I love Flickr. It’s not perfect. In fact, I have a long wish list when it comes to this service – including better protection for photographers and artists. But, in spite of its shortcomings, I’ve been a loyal customer since 2004 – long before it was acquired by Yahoo (and paying for a Pro account every year since ’06).
And, while there are no direct ways to make money online with Flickr, there are ways you can use the site to help you in your business/career. Here are some ideas:
1) Take a photo of a product and put a link to your affiliate link via notes function. To see a sample of this idea in action, click on the photo of books on the right hand side. You will then be taken to the image’s Flickr page. Once you’re there, put your cursor over the books and you’ll see notes with affiliate links to Amazon.
2) Make your picture available as stock photo and put a link to your sales or downloads page. If you use a service like Tradebit, for example, you can mention in your photo description that a higher resolution/non-watermarked version of your photo is available for download.
3) If you sell on eBay, Etsy, or your own shop, you can take a photo of your product and put a link to your store front. Many Flickr crafters tend to use this approach. Flickr then helps to introduce your products to people. One example is artist and designer Elsie Flannagan: when she has a new piece available for sale, she uploads an image like this and mentions that it’s available as a print or original in her Etsy shop. Another example is Mahar Dry Goods, run by Robert Mahar who tend to upload new product photos on Flickr, and his profile reflects the fact that he is the owner of craft gift shop for kids (with a link to shop front).
4) Build your portfolio and market your service/business. Even if you don’t have products to sell, but you have a service to offer, you can use Flickr as one of your online portfolios. This especially useful for artists, photographers, illustrators and designers. Many folks have claimed to have gained new clients based on their Flickr account. One such person is author/illustrator Debbie Ohi. You can see that her profile reflects the nature of her work and that she accepts commissions.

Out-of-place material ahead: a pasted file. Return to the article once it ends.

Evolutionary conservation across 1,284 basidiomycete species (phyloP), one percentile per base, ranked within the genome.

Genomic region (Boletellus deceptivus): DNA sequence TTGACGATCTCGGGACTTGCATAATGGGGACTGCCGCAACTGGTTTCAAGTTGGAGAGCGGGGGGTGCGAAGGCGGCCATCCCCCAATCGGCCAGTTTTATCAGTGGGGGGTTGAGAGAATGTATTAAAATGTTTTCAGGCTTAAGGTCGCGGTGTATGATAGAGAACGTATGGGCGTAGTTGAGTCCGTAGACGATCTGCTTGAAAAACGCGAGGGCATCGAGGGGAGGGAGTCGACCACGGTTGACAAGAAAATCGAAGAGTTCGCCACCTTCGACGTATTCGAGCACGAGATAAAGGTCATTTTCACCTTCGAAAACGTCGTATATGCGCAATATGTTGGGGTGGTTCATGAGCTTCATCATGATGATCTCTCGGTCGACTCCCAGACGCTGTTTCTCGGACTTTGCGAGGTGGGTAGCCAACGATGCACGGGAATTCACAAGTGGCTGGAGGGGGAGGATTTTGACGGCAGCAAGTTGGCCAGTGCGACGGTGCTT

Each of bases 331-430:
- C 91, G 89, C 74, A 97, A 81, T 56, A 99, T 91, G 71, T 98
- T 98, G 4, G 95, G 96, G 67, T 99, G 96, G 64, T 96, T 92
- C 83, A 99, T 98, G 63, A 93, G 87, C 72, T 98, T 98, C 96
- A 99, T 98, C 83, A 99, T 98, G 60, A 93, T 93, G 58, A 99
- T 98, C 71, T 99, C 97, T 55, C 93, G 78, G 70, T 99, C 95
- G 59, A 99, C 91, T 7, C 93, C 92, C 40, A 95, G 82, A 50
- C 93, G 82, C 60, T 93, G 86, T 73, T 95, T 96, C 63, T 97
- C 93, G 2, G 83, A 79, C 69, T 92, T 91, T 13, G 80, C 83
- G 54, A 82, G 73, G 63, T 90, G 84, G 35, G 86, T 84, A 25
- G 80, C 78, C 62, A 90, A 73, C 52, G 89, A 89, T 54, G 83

5) When you use a photo on your blog that you uploaded on Flickr, add a link to your blog post or portfolio site. If your blog runs ads, product sales and/or affiliates, then you might get new customers too.
6) Sell them as prints. You can either use a third party service for creating high quality prints, or you can do the printing yourself if you have the equipment and knowledge to do so. Mention that your photos are available as prints in the description and/or your profile.
7) Create products off your photography. Flickr, for example, has a partnership with Qoop, where various products like mugs, keychains and photobooks may be created based on your Flickr photos. You can create them there and resell those products. Another option is making your own image-based products available on Cafepress. Again, you can mention the availability of these products in the description and/or your profile.
Some Bonus Tips:
1. Make sure you upload a good quality image. Otherwise, it will not encourage people to buy your products or use your services.
2. Adding good titles and descriptions are always helpful.
3. Don’t forget to add tags! Tagging helps to get your images to show in relevant searches.
4. Never ever oversell. Flickr users will know if you’re just using the service to peddle your products/services. Don’t plaster “for sale” signs.
5. Join groups and participate in them. Send some of your good images to these groups (within the group rules). Communities help!
6. Add friends and leave comments. Being an active participant is a good thing.
7. Promote your Flickr photos on your blog, your email signature, and anywhere else you can think of.
8. There are 2 versions of Flickr – a Free and Pro version. With the Free one, you have limited number of uploads in a month, plus a few other restrictions. But, it’s still worth using. The Pro version has unlimited uploads and a few other perks – like getting your photos organised in several sets and collections.
So, do you use Flickr at all? And, do you have any other money-generating ideas with the use of Flickr?
Image credit: Shai Coggins